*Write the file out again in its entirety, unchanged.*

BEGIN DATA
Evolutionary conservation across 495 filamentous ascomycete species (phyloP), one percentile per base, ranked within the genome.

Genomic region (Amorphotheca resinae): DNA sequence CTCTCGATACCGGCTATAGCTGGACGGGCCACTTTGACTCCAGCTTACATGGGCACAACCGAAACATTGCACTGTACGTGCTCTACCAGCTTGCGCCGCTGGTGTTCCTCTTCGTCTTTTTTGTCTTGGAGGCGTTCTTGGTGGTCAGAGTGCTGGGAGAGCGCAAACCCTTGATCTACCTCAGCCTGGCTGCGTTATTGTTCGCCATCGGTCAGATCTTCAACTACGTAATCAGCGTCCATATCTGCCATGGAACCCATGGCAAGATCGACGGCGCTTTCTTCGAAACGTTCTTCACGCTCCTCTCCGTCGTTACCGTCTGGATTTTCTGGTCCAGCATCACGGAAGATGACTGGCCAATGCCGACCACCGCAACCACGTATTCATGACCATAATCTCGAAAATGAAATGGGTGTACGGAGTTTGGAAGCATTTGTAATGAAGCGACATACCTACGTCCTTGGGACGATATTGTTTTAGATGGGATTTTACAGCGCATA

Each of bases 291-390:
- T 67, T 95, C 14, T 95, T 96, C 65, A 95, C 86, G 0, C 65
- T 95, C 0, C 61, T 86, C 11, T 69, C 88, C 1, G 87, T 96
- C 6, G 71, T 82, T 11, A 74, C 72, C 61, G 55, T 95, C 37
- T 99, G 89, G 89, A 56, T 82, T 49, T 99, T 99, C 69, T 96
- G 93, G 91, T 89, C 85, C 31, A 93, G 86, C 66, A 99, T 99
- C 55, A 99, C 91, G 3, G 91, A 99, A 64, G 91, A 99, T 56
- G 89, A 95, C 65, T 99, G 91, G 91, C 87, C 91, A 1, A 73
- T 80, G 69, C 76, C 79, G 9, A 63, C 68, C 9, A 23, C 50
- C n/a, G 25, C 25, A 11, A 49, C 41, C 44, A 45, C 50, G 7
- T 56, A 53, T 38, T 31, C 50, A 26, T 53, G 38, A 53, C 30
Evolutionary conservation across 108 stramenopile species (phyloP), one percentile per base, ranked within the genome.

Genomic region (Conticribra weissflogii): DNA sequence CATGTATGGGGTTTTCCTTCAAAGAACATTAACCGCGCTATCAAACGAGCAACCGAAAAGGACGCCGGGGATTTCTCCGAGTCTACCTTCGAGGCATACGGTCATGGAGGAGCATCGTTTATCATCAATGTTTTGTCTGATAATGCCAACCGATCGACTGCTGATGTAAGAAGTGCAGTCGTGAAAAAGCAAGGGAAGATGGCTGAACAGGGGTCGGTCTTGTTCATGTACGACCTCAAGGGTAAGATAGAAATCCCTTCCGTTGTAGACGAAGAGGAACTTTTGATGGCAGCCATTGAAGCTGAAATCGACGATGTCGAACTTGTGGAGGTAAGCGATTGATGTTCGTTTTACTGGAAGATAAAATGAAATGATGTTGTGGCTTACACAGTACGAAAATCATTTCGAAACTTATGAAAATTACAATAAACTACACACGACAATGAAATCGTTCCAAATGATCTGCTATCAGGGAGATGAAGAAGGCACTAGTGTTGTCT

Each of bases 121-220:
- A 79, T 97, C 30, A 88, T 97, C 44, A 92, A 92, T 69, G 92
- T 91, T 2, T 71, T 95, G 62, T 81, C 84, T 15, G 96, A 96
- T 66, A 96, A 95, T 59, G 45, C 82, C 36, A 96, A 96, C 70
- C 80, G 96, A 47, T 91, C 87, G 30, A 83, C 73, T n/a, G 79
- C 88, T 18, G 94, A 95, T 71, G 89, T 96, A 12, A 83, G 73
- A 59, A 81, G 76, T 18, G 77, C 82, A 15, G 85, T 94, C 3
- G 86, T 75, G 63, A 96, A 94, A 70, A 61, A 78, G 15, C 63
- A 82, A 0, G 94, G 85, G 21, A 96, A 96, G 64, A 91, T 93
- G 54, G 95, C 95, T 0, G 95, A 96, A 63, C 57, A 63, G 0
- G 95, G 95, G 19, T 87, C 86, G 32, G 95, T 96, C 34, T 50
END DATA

Evolutionary conservation across 495 filamentous ascomycete species (phyloP), one percentile per base, ranked within the genome.

Genomic region (Amorphotheca resinae): DNA sequence CTCTCGATACCGGCTATAGCTGGACGGGCCACTTTGACTCCAGCTTACATGGGCACAACCGAAACATTGCACTGTACGTGCTCTACCAGCTTGCGCCGCTGGTGTTCCTCTTCGTCTTTTTTGTCTTGGAGGCGTTCTTGGTGGTCAGAGTGCTGGGAGAGCGCAAACCCTTGATCTACCTCAGCCTGGCTGCGTTATTGTTCGCCATCGGTCAGATCTTCAACTACGTAATCAGCGTCCATATCTGCCATGGAACCCATGGCAAGATCGACGGCGCTTTCTTCGAAACGTTCTTCACGCTCCTCTCCGTCGTTACCGTCTGGATTTTCTGGTCCAGCATCACGGAAGATGACTGGCCAATGCCGACCACCGCAACCACGTATTCATGACCATAATCTCGAAAATGAAATGGGTGTACGGAGTTTGGAAGCATTTGTAATGAAGCGACATACCTACGTCCTTGGGACGATATTGTTTTAGATGGGATTTTACAGCGCATA

Each of bases 291-390:
- T 67, T 95, C 14, T 95, T 96, C 65, A 95, C 86, G 0, C 65
- T 95, C 0, C 61, T 86, C 11, T 69, C 88, C 1, G 87, T 96
- C 6, G 71, T 82, T 11, A 74, C 72, C 61, G 55, T 95, C 37
- T 99, G 89, G 89, A 56, T 82, T 49, T 99, T 99, C 69, T 96
- G 93, G 91, T 89, C 85, C 31, A 93, G 86, C 66, A 99, T 99
- C 55, A 99, C 91, G 3, G 91, A 99, A 64, G 91, A 99, T 56
- G 89, A 95, C 65, T 99, G 91, G 91, C 87, C 91, A 1, A 73
- T 80, G 69, C 76, C 79, G 9, A 63, C 68, C 9, A 23, C 50
- C n/a, G 25, C 25, A 11, A 49, C 41, C 44, A 45, C 50, G 7
- T 56, A 53, T 38, T 31, C 50, A 26, T 53, G 38, A 53, C 30
Evolutionary conservation across 108 stramenopile species (phyloP), one percentile per base, ranked within the genome.

Genomic region (Conticribra weissflogii): DNA sequence CATGTATGGGGTTTTCCTTCAAAGAACATTAACCGCGCTATCAAACGAGCAACCGAAAAGGACGCCGGGGATTTCTCCGAGTCTACCTTCGAGGCATACGGTCATGGAGGAGCATCGTTTATCATCAATGTTTTGTCTGATAATGCCAACCGATCGACTGCTGATGTAAGAAGTGCAGTCGTGAAAAAGCAAGGGAAGATGGCTGAACAGGGGTCGGTCTTGTTCATGTACGACCTCAAGGGTAAGATAGAAATCCCTTCCGTTGTAGACGAAGAGGAACTTTTGATGGCAGCCATTGAAGCTGAAATCGACGATGTCGAACTTGTGGAGGTAAGCGATTGATGTTCGTTTTACTGGAAGATAAAATGAAATGATGTTGTGGCTTACACAGTACGAAAATCATTTCGAAACTTATGAAAATTACAATAAACTACACACGACAATGAAATCGTTCCAAATGATCTGCTATCAGGGAGATGAAGAAGGCACTAGTGTTGTCT

Each of bases 121-220:
- A 79, T 97, C 30, A 88, T 97, C 44, A 92, A 92, T 69, G 92
- T 91, T 2, T 71, T 95, G 62, T 81, C 84, T 15, G 96, A 96
- T 66, A 96, A 95, T 59, G 45, C 82, C 36, A 96, A 96, C 70
- C 80, G 96, A 47, T 91, C 87, G 30, A 83, C 73, T n/a, G 79
- C 88, T 18, G 94, A 95, T 71, G 89, T 96, A 12, A 83, G 73
- A 59, A 81, G 76, T 18, G 77, C 82, A 15, G 85, T 94, C 3
- G 86, T 75, G 63, A 96, A 94, A 70, A 61, A 78, G 15, C 63
- A 82, A 0, G 94, G 85, G 21, A 96, A 96, G 64, A 91, T 93
- G 54, G 95, C 95, T 0, G 95, A 96, A 63, C 57, A 63, G 0
- G 95, G 95, G 19, T 87, C 86, G 32, G 95, T 96, C 34, T 50